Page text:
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Bible Dictionaries

Hawker's Poor Man's Concordance And Dictionary


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We find the Lord frequently speaking, in his holy word, concerning the heritage of his people. Canaan is all along described as the heritage the Lord had designed for Israel. (Exodus 6:8) And we find also the people not unfrequently delighting themselves in it. "The lines are fallen unto me (said one of old) in pleasant places; yea, I have a goodly heritage." (Psalms 16:6) But the Lord himself, over and above these things, is spoken of as the heritage of his redeemed. In the same sweet psalm, the sacred writer takes comfort in this assurance, and saith (Psalms 16:5.) "The Lord himself is the portion of mine inheritance, and of my cup: thou maintainest my lot." So again the Lord, as the security of his people, saith himself, that "this is the heritage of the servants of the Lord, and their righteousness is of me, saith the Lord." (Isaiah 54:17) And as the Lord is the heritage of his people, so his people are said to be his; hence in times of trouble, the church is heard to say, "They break in pieces thy people, O Lord, and afflict thine heritage." (Psalms 94:5) See some other sweet Scriptures to this amount: (Joel 2:17; Micah 7:14-18; Isaiah 58:14)

But when the reader hath duly pondered the blessed thought of beholding the Lord and his fulness as the heritage of his people, and his people as his heritage of delight, both in nature, providence, and grace, there is one thought more the subject of heritage proposeth to the meditation that ought not to be forgotten, The customs and manners of the eastern world differ so widely in many points from ours, that unless due attention be had to them we lose much of the sense and spirit of the things spoken of. Thus on the subject of heritages or inheritance. By virtue of alliance and relationship, these things were unalienable, and not liable to be lost to the right heirs of them. A child had an undoubted right, whether by natural birth or adoption, when once lawfully acknowledged as such, to the heritage of his birthright; neither could he be dispossessed by the caprice, or will, of his father. And there was another distinguishing property in the rights of heritage among the customs and laws of the eastern world, namely, that a son needed not to wait the death of the father for the possession of his heritage. He might at any time, when of age, claim it. And this throws a light upon the subject of the younger son in the parable. (Luke 15:11-12) And although, as in that instance, the father foresaw the abuse and misapplication of his heritage, yet by the laws of the east, the father could not withhold his portion from him.

Now, if we make application of these customs of the eastern world to the phrases and expressions we meet with in Scripture, which of course, as they were written there, had an eye to them in those writings, what beauties do we find they frequently give to the sense of Scripture on many points, which we should otherwise overlook and be ignorant of. Thus for instance, on the subject of heritage now before us. The heritage of Christ's children cannot by those laws be ever lost, or become alienable. Jesus hath adopted them as his, both by his Father's gift, and by his own purchase, and by the conquests of his grace; nothing therefore, can dispossess their undoubted right in Jesus and his fulness as their heritage for ever. Hence David saith, (Psalms 119:111) "Thy testimonies have I claimed, as mine heritage for ever; for they are the rejoicing of mine heart."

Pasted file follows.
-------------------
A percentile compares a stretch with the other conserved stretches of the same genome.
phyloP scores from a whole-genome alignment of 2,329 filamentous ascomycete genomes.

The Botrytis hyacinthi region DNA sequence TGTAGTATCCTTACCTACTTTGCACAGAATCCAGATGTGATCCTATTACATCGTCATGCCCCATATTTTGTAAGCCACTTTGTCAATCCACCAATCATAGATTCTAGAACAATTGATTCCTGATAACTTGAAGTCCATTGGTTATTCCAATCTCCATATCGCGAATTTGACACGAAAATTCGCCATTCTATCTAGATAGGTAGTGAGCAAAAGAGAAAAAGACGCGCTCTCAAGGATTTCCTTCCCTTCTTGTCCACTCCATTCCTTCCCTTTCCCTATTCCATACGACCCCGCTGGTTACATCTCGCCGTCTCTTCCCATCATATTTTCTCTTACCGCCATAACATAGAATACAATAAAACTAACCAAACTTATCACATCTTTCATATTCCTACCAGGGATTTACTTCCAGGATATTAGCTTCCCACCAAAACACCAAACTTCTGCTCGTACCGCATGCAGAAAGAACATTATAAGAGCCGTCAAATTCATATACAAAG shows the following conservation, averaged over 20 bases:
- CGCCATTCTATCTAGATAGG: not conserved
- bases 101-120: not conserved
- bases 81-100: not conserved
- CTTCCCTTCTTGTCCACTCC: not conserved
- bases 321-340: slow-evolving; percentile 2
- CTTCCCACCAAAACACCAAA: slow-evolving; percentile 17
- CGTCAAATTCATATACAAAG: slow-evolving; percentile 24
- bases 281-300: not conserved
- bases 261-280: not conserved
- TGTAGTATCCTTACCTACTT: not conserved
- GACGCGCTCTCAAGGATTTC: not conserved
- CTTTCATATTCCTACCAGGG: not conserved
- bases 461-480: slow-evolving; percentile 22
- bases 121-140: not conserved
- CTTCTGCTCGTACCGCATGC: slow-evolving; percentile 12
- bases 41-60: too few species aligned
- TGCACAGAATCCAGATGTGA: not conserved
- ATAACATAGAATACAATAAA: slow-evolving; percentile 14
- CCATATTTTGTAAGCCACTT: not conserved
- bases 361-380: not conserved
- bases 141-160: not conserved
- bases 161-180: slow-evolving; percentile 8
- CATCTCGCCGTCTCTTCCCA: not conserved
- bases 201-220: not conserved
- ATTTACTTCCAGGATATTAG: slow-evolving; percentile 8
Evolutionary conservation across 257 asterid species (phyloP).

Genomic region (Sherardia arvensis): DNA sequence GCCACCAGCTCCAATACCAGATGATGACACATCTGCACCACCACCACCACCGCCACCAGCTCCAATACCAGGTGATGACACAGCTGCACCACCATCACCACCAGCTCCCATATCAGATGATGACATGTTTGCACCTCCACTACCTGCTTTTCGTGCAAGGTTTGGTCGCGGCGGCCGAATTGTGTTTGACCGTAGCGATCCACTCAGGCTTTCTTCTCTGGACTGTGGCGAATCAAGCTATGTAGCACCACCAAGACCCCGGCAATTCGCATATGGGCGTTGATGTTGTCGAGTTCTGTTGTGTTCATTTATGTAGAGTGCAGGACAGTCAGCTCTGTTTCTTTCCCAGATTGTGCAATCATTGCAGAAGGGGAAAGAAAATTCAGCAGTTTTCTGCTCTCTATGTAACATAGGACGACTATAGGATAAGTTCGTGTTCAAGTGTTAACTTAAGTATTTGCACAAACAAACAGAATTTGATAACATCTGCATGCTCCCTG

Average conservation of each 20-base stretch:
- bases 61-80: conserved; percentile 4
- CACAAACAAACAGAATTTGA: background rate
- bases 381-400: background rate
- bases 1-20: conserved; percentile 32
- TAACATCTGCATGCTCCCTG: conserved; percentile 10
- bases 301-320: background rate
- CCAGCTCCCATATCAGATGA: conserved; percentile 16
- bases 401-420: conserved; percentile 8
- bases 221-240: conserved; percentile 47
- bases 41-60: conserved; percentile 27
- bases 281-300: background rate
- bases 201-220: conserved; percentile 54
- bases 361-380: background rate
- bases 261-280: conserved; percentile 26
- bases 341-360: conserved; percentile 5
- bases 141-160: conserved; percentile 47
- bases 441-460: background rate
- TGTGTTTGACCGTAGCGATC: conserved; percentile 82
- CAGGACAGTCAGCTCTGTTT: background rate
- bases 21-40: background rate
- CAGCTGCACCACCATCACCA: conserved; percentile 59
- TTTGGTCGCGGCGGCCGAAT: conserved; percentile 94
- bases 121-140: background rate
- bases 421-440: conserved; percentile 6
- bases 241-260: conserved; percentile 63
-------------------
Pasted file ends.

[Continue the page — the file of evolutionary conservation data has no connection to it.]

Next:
Neither is this all: the heirs of God in Christ do not wait to a distant period for the possession of their heritage. Their God and Father never dies to render their rightful enjoyment necessary. He lives to put them into possession: and this they have not by reversion, but by present inheritance, here by grace through faith, and hereafter in glory. And though too often, like the prodigal in the parable, we waste and abuse the bounties of our heritage, yet, like him, the eye of our God and Father is always on the look-out for our return, and when by grace brought back, as he was, we are graciously received, and made happy in the pardoning mercy and love of our Father.

And as our person, so our mortgaged inheritance; both are secured from the same cause and fullness of salvation. As we have sold ourselves for nought, so are we redeemed without money. (Isaiah 52:3) Jesus our elder brother, our nearest of kin, hath ransomed both person and property. Our inheritance was not alienable for ever, but only to the year of jubilee. God our Father commanded him to open his hand wide to his poor brother, and he hath done it; so that we are brought into the full liberty wherewith he makes his redeemed free, and brought home also, at length, into the possession of an inheritance infinitely surpassing the one we originally forfeited, even "an inheritance incorruptible, and undefiled, and that fadeth not away." "Oh, the depth of the riches both of the wisdom and the goodness of God!" See those Scriptures, (Leviticus 25:25; Deuteronomy 15:7-8; 1 Peter 1:3-5; Romans 11:33)

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These files are public domain.
Text Courtesy of Used by Permission.

Bibliography Information
Hawker, Robert D.D. Entry for 'Heritage'. Hawker's Poor Man's Concordance and Dictionary. London. 1828.

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